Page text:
Microsoft’s pay-as-you-go Office 365 is, first and foremost, a subscription. And like other subscriptions – think newspapers (remember them?) or an online storage service – missing a payment doesn’t immediately mean you’re cut off.

Because it’s less expensive to retain a current subscriber than find a new subscriber as a replacement, providers will go to great lengths to keep customers on the rolls.

When a business misses an Office 365 payment, or cancels the service, the applications and data don’t immediately disappear. Instead, Microsoft steps a customer through a three-stage process that gradually decreases both employee and administrator access, but for months leaves the door open to a renewal.

Here are the stages of an Office 365 breakup. And for good measure, here’s how to salvage a canceled subscription and get back in Microsoft’s good graces.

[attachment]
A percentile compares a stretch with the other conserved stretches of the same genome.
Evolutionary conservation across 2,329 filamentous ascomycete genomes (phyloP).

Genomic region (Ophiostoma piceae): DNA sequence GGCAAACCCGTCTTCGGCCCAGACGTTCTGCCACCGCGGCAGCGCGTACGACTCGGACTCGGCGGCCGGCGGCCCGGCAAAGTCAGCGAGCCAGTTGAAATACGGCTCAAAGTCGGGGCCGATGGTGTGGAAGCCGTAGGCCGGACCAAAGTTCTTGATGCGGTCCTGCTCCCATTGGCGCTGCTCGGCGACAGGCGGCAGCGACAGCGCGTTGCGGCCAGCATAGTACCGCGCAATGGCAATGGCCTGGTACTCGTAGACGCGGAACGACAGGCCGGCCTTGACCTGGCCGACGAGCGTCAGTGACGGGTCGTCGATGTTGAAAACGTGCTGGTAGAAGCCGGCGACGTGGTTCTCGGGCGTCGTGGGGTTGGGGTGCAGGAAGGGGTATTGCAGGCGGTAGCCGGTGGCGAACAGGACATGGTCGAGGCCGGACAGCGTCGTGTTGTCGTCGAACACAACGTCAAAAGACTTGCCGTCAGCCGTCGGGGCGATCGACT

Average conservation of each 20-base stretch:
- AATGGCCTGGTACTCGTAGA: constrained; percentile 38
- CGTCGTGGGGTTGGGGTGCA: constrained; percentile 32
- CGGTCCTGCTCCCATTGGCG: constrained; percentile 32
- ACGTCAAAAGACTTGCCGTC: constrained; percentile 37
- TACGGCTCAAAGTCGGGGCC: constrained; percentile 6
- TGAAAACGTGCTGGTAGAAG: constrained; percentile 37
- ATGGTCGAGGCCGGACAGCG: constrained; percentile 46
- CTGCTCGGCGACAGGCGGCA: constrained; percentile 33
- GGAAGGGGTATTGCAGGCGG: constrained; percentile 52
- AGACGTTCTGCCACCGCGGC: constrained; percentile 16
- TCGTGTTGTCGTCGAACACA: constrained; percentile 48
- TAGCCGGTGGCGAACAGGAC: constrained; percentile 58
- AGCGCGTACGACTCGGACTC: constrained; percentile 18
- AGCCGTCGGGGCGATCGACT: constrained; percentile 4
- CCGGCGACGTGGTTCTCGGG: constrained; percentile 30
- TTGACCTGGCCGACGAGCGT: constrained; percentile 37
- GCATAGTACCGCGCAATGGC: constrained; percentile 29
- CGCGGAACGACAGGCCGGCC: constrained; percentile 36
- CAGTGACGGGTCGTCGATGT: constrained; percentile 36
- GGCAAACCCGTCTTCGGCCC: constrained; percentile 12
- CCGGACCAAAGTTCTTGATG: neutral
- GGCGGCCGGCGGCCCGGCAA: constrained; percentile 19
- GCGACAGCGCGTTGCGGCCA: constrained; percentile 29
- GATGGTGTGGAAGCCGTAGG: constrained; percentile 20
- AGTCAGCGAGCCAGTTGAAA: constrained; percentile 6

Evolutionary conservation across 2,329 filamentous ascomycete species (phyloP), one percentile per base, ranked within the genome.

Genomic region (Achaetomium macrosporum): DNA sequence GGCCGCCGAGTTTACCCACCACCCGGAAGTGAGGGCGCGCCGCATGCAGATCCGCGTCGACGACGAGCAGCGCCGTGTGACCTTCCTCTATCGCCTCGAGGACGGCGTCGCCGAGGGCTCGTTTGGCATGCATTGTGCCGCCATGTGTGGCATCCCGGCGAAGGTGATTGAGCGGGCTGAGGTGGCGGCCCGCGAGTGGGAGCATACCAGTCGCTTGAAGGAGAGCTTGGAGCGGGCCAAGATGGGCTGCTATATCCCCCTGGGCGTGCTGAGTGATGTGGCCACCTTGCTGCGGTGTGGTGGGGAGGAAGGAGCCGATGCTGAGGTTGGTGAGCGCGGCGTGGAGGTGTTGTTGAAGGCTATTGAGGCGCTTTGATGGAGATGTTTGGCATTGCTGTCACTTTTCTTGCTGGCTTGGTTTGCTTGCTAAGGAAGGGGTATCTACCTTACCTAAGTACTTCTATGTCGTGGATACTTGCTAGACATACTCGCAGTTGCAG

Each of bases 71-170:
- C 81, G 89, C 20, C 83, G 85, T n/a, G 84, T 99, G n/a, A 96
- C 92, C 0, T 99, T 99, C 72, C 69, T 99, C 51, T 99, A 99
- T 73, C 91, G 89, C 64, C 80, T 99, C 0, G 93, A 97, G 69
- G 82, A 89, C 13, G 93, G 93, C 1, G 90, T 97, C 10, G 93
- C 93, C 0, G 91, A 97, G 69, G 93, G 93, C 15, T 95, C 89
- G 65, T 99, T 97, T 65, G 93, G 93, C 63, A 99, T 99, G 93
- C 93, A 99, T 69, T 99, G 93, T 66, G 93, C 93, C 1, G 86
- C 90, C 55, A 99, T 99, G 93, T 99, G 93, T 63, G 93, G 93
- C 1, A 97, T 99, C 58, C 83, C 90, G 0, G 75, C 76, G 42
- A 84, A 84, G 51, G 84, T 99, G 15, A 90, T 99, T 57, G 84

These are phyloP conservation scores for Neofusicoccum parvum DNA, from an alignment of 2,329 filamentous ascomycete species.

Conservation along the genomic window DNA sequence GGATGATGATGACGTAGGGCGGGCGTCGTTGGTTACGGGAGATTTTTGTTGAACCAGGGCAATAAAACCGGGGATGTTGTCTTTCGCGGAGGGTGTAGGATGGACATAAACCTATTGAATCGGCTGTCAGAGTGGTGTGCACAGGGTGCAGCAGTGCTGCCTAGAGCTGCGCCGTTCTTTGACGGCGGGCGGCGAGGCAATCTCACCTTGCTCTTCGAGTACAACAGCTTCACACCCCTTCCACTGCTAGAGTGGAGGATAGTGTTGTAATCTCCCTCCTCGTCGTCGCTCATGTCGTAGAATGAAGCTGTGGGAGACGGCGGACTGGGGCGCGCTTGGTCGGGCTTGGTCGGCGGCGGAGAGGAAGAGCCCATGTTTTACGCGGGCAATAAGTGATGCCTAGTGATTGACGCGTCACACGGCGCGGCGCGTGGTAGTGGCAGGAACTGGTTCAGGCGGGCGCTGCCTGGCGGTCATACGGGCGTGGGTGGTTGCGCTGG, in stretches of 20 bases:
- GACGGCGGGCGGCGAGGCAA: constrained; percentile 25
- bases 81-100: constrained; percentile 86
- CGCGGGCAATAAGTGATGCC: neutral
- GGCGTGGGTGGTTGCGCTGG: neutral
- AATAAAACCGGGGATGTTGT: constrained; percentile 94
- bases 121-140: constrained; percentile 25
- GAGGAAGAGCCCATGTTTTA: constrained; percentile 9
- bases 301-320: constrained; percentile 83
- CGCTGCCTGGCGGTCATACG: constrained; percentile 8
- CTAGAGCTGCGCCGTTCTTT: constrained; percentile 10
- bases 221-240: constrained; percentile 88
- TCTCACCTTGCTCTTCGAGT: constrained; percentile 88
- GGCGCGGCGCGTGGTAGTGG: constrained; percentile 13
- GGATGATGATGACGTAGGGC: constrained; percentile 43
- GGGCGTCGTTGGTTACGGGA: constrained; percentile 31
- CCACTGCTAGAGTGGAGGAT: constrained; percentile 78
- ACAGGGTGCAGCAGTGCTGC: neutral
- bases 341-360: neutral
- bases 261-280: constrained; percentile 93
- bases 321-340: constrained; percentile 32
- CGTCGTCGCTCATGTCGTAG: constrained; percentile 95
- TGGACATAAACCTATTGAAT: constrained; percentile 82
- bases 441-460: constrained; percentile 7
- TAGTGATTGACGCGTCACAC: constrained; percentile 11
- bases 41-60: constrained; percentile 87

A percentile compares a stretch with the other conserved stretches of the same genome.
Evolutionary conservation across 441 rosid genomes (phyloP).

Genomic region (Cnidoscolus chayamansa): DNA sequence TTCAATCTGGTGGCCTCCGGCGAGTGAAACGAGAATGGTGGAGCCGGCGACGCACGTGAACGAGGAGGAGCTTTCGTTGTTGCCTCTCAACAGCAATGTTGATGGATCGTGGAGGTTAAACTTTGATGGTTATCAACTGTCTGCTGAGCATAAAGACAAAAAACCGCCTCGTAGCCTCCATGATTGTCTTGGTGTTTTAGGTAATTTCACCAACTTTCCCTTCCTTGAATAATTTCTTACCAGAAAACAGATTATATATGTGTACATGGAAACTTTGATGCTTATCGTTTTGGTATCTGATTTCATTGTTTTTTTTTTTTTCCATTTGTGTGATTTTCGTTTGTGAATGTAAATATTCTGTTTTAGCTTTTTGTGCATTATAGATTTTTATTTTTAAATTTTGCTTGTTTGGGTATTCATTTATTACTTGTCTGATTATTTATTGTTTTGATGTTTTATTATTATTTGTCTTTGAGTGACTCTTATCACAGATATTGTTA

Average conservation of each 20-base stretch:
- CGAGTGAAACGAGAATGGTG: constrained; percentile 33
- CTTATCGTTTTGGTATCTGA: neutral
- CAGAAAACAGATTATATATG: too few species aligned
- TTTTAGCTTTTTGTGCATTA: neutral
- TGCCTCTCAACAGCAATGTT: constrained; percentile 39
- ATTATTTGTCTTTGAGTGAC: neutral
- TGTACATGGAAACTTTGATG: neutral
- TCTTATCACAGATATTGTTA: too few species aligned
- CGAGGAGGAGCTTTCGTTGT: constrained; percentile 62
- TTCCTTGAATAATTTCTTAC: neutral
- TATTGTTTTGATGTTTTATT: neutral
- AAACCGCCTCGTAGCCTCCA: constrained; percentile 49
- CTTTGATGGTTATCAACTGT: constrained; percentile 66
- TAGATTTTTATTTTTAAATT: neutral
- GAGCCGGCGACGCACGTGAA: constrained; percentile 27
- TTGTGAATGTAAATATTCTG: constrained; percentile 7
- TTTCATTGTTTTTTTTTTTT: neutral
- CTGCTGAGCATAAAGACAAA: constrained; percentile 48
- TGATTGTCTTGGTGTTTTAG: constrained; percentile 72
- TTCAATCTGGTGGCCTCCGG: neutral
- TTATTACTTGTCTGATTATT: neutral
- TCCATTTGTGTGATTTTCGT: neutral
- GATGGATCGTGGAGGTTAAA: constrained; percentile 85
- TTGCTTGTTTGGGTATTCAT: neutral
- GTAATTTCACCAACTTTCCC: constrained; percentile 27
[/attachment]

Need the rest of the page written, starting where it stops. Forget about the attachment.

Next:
1-30 days after subscription ends: Expired

Microsoft dubs the first stage “expired,” but it could just as well be called “grace period” since everything works as if the customer’s payments remain up to date.

Users have normal access to all Office 365 applications and services under the company’s plan. Already-installed applications can be launched, no data will be scrubbed from Microsoft’s servers – such as email messages or files stored on OneDrive for Business – and additional applications can be added to a user’s devices.